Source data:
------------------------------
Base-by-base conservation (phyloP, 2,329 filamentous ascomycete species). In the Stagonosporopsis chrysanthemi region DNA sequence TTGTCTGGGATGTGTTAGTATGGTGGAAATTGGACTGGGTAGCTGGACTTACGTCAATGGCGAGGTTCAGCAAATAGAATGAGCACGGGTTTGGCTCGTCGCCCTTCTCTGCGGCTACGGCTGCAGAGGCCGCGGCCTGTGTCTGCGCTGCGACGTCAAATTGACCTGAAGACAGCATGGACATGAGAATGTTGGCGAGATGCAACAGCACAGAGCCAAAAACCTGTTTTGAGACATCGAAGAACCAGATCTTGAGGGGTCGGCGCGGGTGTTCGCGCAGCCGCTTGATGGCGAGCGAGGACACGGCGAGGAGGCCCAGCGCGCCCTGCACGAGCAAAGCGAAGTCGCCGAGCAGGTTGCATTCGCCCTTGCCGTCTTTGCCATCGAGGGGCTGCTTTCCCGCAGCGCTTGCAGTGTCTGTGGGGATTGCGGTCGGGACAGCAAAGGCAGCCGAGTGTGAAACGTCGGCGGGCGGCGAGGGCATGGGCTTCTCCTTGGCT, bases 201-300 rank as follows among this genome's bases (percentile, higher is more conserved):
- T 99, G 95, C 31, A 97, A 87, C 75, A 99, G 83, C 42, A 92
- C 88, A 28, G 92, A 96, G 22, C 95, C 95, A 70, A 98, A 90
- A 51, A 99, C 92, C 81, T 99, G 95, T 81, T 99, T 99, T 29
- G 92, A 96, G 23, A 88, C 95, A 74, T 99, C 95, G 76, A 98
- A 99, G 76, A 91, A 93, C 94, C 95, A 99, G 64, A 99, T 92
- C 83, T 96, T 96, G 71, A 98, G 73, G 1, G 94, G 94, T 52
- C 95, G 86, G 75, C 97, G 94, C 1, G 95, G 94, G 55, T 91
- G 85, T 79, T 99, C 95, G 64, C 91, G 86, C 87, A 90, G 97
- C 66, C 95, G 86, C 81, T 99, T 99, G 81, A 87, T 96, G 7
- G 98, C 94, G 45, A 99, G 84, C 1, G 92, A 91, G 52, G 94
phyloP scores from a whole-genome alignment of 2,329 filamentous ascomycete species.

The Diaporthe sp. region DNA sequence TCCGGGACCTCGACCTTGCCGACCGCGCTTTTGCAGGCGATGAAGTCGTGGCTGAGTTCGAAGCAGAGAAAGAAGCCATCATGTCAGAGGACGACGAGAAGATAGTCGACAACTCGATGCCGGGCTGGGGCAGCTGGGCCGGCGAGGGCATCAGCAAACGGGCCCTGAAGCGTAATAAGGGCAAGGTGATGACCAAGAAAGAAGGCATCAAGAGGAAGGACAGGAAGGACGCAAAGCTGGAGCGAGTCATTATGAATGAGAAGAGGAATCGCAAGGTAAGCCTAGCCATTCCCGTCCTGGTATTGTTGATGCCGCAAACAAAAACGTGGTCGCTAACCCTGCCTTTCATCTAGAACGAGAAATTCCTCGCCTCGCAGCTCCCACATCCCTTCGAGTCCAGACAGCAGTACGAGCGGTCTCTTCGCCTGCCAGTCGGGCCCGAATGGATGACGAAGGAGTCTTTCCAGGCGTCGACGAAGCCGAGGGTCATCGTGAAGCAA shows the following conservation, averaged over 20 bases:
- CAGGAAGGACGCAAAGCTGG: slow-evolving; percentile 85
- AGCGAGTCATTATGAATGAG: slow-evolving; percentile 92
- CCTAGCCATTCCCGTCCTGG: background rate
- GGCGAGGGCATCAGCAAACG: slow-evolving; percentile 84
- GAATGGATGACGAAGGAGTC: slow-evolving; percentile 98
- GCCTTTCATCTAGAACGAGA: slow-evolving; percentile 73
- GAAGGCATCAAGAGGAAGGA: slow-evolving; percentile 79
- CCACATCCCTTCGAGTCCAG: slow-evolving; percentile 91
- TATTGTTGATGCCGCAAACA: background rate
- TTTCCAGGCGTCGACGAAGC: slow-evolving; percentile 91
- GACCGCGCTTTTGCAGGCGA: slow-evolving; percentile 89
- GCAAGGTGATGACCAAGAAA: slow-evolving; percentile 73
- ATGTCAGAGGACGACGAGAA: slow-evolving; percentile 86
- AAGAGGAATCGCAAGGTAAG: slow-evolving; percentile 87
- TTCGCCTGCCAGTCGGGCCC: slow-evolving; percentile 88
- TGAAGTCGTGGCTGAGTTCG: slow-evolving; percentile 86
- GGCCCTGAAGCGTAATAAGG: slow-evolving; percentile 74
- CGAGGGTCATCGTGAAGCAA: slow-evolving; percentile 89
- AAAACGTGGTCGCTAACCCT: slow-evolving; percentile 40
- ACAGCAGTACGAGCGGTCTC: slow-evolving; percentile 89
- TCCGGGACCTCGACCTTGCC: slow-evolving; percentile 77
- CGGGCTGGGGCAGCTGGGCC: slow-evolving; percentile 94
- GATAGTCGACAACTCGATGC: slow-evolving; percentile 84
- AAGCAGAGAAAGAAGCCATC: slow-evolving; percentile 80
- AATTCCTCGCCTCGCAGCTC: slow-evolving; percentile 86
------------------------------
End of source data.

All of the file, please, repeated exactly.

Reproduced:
Base-by-base conservation (phyloP, 2,329 filamentous ascomycete species). In the Stagonosporopsis chrysanthemi region DNA sequence TTGTCTGGGATGTGTTAGTATGGTGGAAATTGGACTGGGTAGCTGGACTTACGTCAATGGCGAGGTTCAGCAAATAGAATGAGCACGGGTTTGGCTCGTCGCCCTTCTCTGCGGCTACGGCTGCAGAGGCCGCGGCCTGTGTCTGCGCTGCGACGTCAAATTGACCTGAAGACAGCATGGACATGAGAATGTTGGCGAGATGCAACAGCACAGAGCCAAAAACCTGTTTTGAGACATCGAAGAACCAGATCTTGAGGGGTCGGCGCGGGTGTTCGCGCAGCCGCTTGATGGCGAGCGAGGACACGGCGAGGAGGCCCAGCGCGCCCTGCACGAGCAAAGCGAAGTCGCCGAGCAGGTTGCATTCGCCCTTGCCGTCTTTGCCATCGAGGGGCTGCTTTCCCGCAGCGCTTGCAGTGTCTGTGGGGATTGCGGTCGGGACAGCAAAGGCAGCCGAGTGTGAAACGTCGGCGGGCGGCGAGGGCATGGGCTTCTCCTTGGCT, bases 201-300 rank as follows among this genome's bases (percentile, higher is more conserved):
- T 99, G 95, C 31, A 97, A 87, C 75, A 99, G 83, C 42, A 92
- C 88, A 28, G 92, A 96, G 22, C 95, C 95, A 70, A 98, A 90
- A 51, A 99, C 92, C 81, T 99, G 95, T 81, T 99, T 99, T 29
- G 92, A 96, G 23, A 88, C 95, A 74, T 99, C 95, G 76, A 98
- A 99, G 76, A 91, A 93, C 94, C 95, A 99, G 64, A 99, T 92
- C 83, T 96, T 96, G 71, A 98, G 73, G 1, G 94, G 94, T 52
- C 95, G 86, G 75, C 97, G 94, C 1, G 95, G 94, G 55, T 91
- G 85, T 79, T 99, C 95, G 64, C 91, G 86, C 87, A 90, G 97
- C 66, C 95, G 86, C 81, T 99, T 99, G 81, A 87, T 96, G 7
- G 98, C 94, G 45, A 99, G 84, C 1, G 92, A 91, G 52, G 94
phyloP scores from a whole-genome alignment of 2,329 filamentous ascomycete species.

The Diaporthe sp. region DNA sequence TCCGGGACCTCGACCTTGCCGACCGCGCTTTTGCAGGCGATGAAGTCGTGGCTGAGTTCGAAGCAGAGAAAGAAGCCATCATGTCAGAGGACGACGAGAAGATAGTCGACAACTCGATGCCGGGCTGGGGCAGCTGGGCCGGCGAGGGCATCAGCAAACGGGCCCTGAAGCGTAATAAGGGCAAGGTGATGACCAAGAAAGAAGGCATCAAGAGGAAGGACAGGAAGGACGCAAAGCTGGAGCGAGTCATTATGAATGAGAAGAGGAATCGCAAGGTAAGCCTAGCCATTCCCGTCCTGGTATTGTTGATGCCGCAAACAAAAACGTGGTCGCTAACCCTGCCTTTCATCTAGAACGAGAAATTCCTCGCCTCGCAGCTCCCACATCCCTTCGAGTCCAGACAGCAGTACGAGCGGTCTCTTCGCCTGCCAGTCGGGCCCGAATGGATGACGAAGGAGTCTTTCCAGGCGTCGACGAAGCCGAGGGTCATCGTGAAGCAA shows the following conservation, averaged over 20 bases:
- CAGGAAGGACGCAAAGCTGG: slow-evolving; percentile 85
- AGCGAGTCATTATGAATGAG: slow-evolving; percentile 92
- CCTAGCCATTCCCGTCCTGG: background rate
- GGCGAGGGCATCAGCAAACG: slow-evolving; percentile 84
- GAATGGATGACGAAGGAGTC: slow-evolving; percentile 98
- GCCTTTCATCTAGAACGAGA: slow-evolving; percentile 73
- GAAGGCATCAAGAGGAAGGA: slow-evolving; percentile 79
- CCACATCCCTTCGAGTCCAG: slow-evolving; percentile 91
- TATTGTTGATGCCGCAAACA: background rate
- TTTCCAGGCGTCGACGAAGC: slow-evolving; percentile 91
- GACCGCGCTTTTGCAGGCGA: slow-evolving; percentile 89
- GCAAGGTGATGACCAAGAAA: slow-evolving; percentile 73
- ATGTCAGAGGACGACGAGAA: slow-evolving; percentile 86
- AAGAGGAATCGCAAGGTAAG: slow-evolving; percentile 87
- TTCGCCTGCCAGTCGGGCCC: slow-evolving; percentile 88
- TGAAGTCGTGGCTGAGTTCG: slow-evolving; percentile 86
- GGCCCTGAAGCGTAATAAGG: slow-evolving; percentile 74
- CGAGGGTCATCGTGAAGCAA: slow-evolving; percentile 89
- AAAACGTGGTCGCTAACCCT: slow-evolving; percentile 40
- ACAGCAGTACGAGCGGTCTC: slow-evolving; percentile 89
- TCCGGGACCTCGACCTTGCC: slow-evolving; percentile 77
- CGGGCTGGGGCAGCTGGGCC: slow-evolving; percentile 94
- GATAGTCGACAACTCGATGC: slow-evolving; percentile 84
- AAGCAGAGAAAGAAGCCATC: slow-evolving; percentile 80
- AATTCCTCGCCTCGCAGCTC: slow-evolving; percentile 86